Well, all of that is Grandpa’s tales with this Katana.

Wide Connectivity Options

Moving over to the back panel of the amp, things are equally interesting. It is great to take it with you everywhere you go. Moreover, it can be your audio interface at home as well, but I don’t want to get ahead of myself here.

The rear control panel features:

• Dual locking speaker outputs
• USB connectivity (allowing you to record through the amp to your favorite DAW)
• XLR line out with ground lift and the ability to select between pre, post, and direct
• A ¼” headphones and analog recording output
• Foot control and expression pedal jacks
• Bluetooth adaptor slot (not provided)

Like every member of the Katana amplifier line, you can modify parameters with the Boss Tone Studio and choose among 60 effects to replace the stock compressor, drive, and FX. The addition to this model is that you can also use the Tone Studio (free) app for deep fine-tuning.

The Boss ME-90B

The Boss ME-90B is the company’s newest addition to the line and a great tool for any bass player.

It’s packed with 61 effects optimized to work best with bassists and 10 preamps to choose from. Speaking of preamps, the top knobs including a 3-band EQ, gain, and volume are very much like handling an amplifier. Furthermore, this multi-effects unit features sounds from Boss’s latest amp technology, AIRD. This translates into real-sounding amps with big tones.

You can use this multi-effects unit as a pedalboard or by banks accessed by the 8 footswitches and the expression pedal. Finally, every effect type is controlled with real knobs.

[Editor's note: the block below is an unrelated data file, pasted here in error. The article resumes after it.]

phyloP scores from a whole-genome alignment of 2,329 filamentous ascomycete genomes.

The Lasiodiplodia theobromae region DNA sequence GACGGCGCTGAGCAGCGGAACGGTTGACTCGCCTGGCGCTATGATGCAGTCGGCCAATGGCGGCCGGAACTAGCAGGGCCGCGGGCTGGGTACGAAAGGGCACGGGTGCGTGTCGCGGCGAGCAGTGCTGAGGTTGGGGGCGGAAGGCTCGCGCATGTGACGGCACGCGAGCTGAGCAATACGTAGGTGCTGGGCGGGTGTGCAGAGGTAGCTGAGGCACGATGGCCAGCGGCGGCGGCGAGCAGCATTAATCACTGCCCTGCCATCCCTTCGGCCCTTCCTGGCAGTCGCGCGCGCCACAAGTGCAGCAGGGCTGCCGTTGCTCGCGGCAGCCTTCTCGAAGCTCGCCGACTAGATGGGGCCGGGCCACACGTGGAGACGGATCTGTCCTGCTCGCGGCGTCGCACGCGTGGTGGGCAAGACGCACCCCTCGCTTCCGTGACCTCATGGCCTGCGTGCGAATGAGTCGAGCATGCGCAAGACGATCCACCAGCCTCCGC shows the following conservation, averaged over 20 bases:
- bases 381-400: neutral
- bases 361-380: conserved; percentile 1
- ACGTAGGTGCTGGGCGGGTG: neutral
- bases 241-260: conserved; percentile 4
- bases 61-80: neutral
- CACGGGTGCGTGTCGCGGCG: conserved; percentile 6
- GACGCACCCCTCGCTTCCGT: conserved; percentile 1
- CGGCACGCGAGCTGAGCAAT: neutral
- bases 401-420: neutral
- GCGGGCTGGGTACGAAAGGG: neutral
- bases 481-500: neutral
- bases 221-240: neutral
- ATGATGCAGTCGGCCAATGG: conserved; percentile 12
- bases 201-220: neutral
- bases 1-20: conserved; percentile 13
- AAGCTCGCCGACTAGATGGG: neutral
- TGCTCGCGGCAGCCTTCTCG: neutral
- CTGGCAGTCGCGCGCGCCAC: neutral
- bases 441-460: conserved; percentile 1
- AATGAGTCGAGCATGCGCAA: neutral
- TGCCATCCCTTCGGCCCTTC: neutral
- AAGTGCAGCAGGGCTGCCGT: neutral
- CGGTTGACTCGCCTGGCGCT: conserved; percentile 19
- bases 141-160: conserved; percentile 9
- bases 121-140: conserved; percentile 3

Going to the back of the unit, there’s an XLR output with ground lift, an effects loop, stereo outputs with an amp/line switch, and a 1/8” headphone jack. Lastly, the USB-C connection allows you to control the unit with the Boss Tone Studio software as well as using the ME-90B as a recording device.

Finally, the ME-90B has a metal chassis that makes it a rugged, road-worthy piece of gear. That, for something that’s going to spend most of its time on the floor of the stage, is not a detail.

The Bottom End

Let me finish this piece by answering the opening questions.

I would say that the Katana 500 is the perfect unit for a gigging musician or someone who plays live a lot and is looking for a portable solution that sounds great in every scenario. Also, it’s a great piece of gear to use at home for recording and practicing.

I would say, the Katana 500 is for you if you play live a lot and want a solution rather than a new color palette to paint your tone.

The ME-90B is exactly that, the perfect platform for experimentation with all the effects you can think of and usable preamps. Since you can’t plug it straight into a cabinet, though, it doesn’t make it such a powerful tool when playing live.

I would say the ME-90B is for the bassist who’s looking for more tonal options to experiment with while also taking it to every gig.

Which one would you choose? Let me know in the comments below or through our social media!

Happy playing (like a boss)!